Cilia, the cell’s tails and antennas, are among the most important biological structures. They line our windpipe and sweep away all the junk we inhale; they help us see, smell and reproduce. When a mutation disrupts the function or structure of cilia, the effects on the human body are devastating and sometimes lethal.
The challenge in diagnosing, studying and treating these genetic disorders, called ciliopathies, is the small size of cilia — about 500-times thinner than a piece of paper. It’s been difficult to examine them in molecular detail until now.
Professor Daniela Nicastro and postdoctoral fellow Jianfeng Lin have captured the highest-resolution images of human cilia ever, using a new approach developed jointly with Lawrence Ostrowski and Michael Knowles from the University of North Carolina School of Medicine. They reported on the approach in a recent issue of Nature Communications.
About 20 different ciliopathies have been identified so far, including primary ciliary dyskinesia (PCD) and polycystic kidney disease (PKD), two of the most common ciliopathies. They are typically diagnosed through genetic screening and examination of a patient’s cilia under a conventional electron microscope.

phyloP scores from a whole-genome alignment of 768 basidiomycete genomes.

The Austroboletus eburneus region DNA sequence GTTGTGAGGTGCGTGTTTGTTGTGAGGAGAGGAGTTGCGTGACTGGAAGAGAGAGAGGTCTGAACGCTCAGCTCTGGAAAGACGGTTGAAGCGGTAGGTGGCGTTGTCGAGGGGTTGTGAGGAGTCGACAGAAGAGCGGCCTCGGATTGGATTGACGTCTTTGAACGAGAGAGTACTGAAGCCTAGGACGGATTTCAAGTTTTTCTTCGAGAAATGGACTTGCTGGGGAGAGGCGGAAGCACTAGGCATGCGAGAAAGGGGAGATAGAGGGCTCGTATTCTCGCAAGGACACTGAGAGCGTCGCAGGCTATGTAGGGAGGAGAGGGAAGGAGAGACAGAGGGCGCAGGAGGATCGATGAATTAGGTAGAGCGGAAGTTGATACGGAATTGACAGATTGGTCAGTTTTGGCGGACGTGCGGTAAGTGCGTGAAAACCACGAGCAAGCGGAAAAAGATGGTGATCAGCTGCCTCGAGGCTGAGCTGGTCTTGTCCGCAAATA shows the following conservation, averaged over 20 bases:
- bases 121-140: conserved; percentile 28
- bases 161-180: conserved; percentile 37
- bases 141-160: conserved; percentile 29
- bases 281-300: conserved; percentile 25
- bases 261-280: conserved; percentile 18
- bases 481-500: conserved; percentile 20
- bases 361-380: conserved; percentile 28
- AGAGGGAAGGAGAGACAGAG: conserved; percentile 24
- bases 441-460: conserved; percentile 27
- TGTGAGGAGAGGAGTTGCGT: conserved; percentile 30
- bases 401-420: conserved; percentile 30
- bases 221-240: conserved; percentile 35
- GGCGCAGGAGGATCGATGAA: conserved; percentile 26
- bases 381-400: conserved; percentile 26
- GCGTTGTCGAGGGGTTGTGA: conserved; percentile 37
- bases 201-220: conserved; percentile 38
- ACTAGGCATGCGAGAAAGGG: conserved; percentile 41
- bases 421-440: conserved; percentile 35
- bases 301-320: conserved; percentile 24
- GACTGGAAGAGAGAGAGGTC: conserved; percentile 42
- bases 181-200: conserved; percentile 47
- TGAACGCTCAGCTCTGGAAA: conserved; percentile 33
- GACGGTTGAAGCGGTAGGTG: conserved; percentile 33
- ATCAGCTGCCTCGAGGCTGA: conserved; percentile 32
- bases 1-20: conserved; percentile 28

The problem is, conventional electron microscopy is not powerful enough to detect all anomalies in the cilia, even when genetic mutations are present. As a result, the cause of ciliary malfunctions can be elusive and patients with ciliopathies can be misdiagnosed or undiagnosed.
Nicastro and her team developed an approach that includes advanced imaging technique that entails rapidly freezing human samples to preserve their native structure, imaging them with transmission electron microscopy, and turning those images into 3D models. This cutting-edge imaging was in part made possible by the advanced instrumentation in the Louise Mashal Gabbay Cellular Visualization Facility at Brandeis. It is the first time this approach has been used on human cilia and patient samples.
We have a new window into the structure and defects in human cilia.
“For so long, researchers haven’t been able to see the small defects in human cilia,” Nicastro says. “Now, we can fill in the pieces of the puzzle.”